While other teenage couples were chilling out at the mall food court, spending countless hours at the movies, and going to the occasional college party, my future husband and I were starting a gift basket business.
Why gift baskets? Honestly, I don’t know. That’s probably the first reason why the business failed! I think we had seen the price of gift baskets on Amazon and thought we could do better. Guess we were wrong…
No Business Plan
For starters, we knew nothing about running a business or making/selling gift baskets, so how we expected to run a successful gift basket business is beyond me!
The extent of our business planning was: (The following is a dramatization of real events)
Humble Timothy: “What type of business would you be interested in starting?”
Humble Laura: “Uh, I don’t know… Definitely not a Red Bull vending machine!” (Probably would’ve had better luck with that.)
Humble Timothy: “I know, you said that already… What about gift baskets?”
Humble Laura: “What made you think of gift baskets?”
Humble Timothy: “I don’t know, just thought it would be girly enough for you to go with it.”
Again, I have no idea how we thought this was a business plan or that we could be successful with it. So starting a business without a firm business plan would be mistake #1.
No Target Market
For some reason, we assumed that the most difficult decision we’d have to make was what type of product/service we’d sell, but we were wrong, once again.
After taking several marketing classes since the failure of our business, I’ve realized that one of the biggest mistakes we made was that we didn’t set a target market!
Basically a target market is a specific group of customers you’re aiming your product or service towards. Of course, I’m thinking, “Well everyone would want one of our gift baskets!” How wrong you were young Humble Laura!
Thinking about it now, we should have done our research and focused our marketing to real estate agents, bed and breakfasts and other small businesses.
Serious Lack of Capital
As you can imagine, two teenagers in college don’t have a lot of discretionary money to begin with, let alone enough to start a business.
We got a business tax I.D. number so we could buy supplies for wholesale, thinking this would help us save money. There was one problem we hadn’t considered: Most wholesale suppliers require you to buy in large quantities or have minimum cost per order, both of which priced us out of the market.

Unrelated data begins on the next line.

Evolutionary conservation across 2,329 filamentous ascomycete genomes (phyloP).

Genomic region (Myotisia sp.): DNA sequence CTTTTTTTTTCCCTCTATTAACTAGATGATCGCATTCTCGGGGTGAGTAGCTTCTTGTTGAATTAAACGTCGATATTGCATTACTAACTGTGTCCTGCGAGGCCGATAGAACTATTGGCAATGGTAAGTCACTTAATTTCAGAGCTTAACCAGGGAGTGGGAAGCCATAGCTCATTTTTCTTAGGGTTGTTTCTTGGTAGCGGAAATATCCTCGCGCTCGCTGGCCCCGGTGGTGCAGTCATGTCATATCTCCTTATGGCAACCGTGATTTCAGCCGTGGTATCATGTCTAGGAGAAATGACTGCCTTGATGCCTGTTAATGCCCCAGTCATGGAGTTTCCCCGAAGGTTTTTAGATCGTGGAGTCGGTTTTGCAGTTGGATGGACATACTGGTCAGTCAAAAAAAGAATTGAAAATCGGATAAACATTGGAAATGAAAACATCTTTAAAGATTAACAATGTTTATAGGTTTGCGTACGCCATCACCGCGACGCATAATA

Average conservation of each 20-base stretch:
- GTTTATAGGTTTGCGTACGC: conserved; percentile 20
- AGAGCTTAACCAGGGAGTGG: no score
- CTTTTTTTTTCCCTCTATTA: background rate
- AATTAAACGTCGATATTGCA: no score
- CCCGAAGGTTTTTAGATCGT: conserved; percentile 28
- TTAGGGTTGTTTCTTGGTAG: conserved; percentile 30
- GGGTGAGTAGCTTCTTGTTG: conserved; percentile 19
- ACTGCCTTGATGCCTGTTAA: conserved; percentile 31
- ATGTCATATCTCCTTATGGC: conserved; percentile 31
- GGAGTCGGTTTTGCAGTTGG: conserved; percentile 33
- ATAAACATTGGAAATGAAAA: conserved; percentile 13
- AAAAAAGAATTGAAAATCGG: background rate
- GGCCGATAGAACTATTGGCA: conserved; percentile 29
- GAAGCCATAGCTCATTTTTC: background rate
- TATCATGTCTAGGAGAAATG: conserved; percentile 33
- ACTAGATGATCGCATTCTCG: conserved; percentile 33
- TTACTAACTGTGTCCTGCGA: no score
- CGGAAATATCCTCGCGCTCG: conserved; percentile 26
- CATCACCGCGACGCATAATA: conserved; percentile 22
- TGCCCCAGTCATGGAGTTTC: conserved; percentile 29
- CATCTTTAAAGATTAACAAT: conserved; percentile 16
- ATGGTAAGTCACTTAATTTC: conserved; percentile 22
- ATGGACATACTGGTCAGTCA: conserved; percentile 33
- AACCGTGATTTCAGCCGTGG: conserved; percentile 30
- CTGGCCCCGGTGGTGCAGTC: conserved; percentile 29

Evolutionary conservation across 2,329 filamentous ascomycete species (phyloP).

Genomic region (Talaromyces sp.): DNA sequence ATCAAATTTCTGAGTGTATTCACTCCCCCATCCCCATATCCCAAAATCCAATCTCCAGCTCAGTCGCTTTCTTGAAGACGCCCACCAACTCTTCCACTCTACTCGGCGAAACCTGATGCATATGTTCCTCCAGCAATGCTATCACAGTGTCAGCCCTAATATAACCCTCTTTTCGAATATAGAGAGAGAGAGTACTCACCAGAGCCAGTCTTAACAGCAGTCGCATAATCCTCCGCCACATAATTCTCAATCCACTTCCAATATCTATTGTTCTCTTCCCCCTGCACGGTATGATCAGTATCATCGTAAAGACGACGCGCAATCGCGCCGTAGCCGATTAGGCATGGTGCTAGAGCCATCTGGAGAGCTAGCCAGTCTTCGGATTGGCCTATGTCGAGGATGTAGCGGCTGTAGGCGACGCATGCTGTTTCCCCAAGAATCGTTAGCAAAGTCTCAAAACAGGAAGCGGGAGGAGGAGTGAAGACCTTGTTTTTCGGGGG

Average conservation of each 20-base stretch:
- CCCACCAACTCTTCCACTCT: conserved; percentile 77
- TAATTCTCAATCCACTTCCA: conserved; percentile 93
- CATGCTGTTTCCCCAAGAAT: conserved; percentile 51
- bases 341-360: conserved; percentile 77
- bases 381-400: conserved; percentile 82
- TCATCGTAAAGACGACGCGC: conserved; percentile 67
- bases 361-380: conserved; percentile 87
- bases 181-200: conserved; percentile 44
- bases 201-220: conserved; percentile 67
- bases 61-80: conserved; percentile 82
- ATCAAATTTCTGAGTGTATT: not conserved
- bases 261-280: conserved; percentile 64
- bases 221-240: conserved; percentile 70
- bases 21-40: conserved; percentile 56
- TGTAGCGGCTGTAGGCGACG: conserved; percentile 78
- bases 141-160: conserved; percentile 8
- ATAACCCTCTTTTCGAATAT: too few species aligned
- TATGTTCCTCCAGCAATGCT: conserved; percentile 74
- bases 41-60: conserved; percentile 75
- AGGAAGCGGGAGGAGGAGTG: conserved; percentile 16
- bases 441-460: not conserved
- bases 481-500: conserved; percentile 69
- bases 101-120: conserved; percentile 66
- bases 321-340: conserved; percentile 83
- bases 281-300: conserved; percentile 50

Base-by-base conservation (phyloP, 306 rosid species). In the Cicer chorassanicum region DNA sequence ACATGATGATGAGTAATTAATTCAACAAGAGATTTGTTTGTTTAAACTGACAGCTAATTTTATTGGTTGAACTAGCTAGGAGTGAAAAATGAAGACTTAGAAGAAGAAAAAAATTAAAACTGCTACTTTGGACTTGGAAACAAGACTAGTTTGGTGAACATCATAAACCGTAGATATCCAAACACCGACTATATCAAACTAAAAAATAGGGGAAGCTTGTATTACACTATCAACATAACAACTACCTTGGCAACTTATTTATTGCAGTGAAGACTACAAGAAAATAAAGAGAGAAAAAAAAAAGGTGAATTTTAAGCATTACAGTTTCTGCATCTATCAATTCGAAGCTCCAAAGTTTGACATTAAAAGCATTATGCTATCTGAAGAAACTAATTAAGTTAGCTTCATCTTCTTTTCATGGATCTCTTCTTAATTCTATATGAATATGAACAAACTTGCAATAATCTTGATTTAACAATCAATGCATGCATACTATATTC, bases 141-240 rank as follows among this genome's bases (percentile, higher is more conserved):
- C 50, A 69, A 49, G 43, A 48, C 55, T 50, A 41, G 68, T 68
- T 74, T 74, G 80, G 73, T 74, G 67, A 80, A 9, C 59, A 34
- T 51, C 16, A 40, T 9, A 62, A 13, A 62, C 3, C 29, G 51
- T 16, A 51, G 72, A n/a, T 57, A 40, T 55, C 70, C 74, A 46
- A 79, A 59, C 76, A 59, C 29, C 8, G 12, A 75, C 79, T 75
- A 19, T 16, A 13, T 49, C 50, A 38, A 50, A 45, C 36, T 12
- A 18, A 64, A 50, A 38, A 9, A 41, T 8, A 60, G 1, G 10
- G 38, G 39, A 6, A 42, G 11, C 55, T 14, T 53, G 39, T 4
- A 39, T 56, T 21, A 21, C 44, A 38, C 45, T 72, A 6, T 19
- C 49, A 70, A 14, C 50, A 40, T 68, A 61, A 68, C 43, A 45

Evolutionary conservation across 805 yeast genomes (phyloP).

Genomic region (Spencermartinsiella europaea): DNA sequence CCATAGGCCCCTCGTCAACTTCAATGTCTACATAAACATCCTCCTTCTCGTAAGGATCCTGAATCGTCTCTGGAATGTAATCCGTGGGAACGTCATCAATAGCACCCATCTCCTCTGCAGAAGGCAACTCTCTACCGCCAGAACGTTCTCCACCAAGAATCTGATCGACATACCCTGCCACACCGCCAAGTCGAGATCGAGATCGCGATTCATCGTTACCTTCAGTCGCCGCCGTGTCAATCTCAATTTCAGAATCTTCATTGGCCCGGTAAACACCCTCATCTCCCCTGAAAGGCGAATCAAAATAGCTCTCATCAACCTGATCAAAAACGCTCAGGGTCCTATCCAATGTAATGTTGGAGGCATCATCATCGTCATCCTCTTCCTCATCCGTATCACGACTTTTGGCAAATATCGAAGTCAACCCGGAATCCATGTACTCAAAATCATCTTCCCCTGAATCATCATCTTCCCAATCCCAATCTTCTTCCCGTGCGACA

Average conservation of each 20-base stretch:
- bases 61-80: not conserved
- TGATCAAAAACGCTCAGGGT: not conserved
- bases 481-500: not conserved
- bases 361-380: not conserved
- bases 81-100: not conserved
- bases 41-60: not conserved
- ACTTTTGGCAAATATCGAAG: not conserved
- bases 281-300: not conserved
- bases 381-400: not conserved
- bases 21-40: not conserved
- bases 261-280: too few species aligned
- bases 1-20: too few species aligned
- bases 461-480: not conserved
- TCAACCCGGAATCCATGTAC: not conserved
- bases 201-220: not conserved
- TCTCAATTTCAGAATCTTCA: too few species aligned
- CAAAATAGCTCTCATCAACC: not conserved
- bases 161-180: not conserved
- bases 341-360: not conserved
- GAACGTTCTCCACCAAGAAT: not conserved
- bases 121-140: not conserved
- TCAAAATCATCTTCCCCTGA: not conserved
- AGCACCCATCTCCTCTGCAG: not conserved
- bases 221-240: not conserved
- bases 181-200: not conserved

Basically this left us with only one other option: Shop for supplies individually at local retailers. We’d spend hours browsing around Walmart, TJMaxx, Publix, and sometimes even the dollar store to find stuff to put in a basket.
You can imagine how slow and laborious our production process was, not to mention the fact that replicating a basket would be nearly impossible, since many of the stores we shopped at were unable to restock exact items.
No Plans for Growth
The final nail in our gift basket business’ coffin was the fact that we didn’t think about the future of our business. What happened if we got loaded down with orders? How could we produce baskets quick enough? Where would we make our baskets?
Like I said earlier, we couldn’t afford to order from wholesalers and so we couldn’t reproduce our gift baskets. We were putting our custom gift baskets together in my bedroom at my parents’ house. (I lived with the parents until Humble Timothy and I got married so we really didn’t have any other options.) We had little storage and even less money to encourage growth.
We only planned for the short-term, rather than both the short-term and long-term. Without a doubt, this was the biggest mistake of all.
After a year in business, maybe $1,000 invested in supplies, and only 12 baskets sold, we decided to call it quits, a decision I don’t regret at all. It was a learning experience. Had we been living life like others our age, we would’ve most likely spent more money and would’ve had little to show for it, but a few old movie stubs and forgotten nights.
Have you ever started your own business? What type of business what it? Was it successful or did it end up like my gift basket business?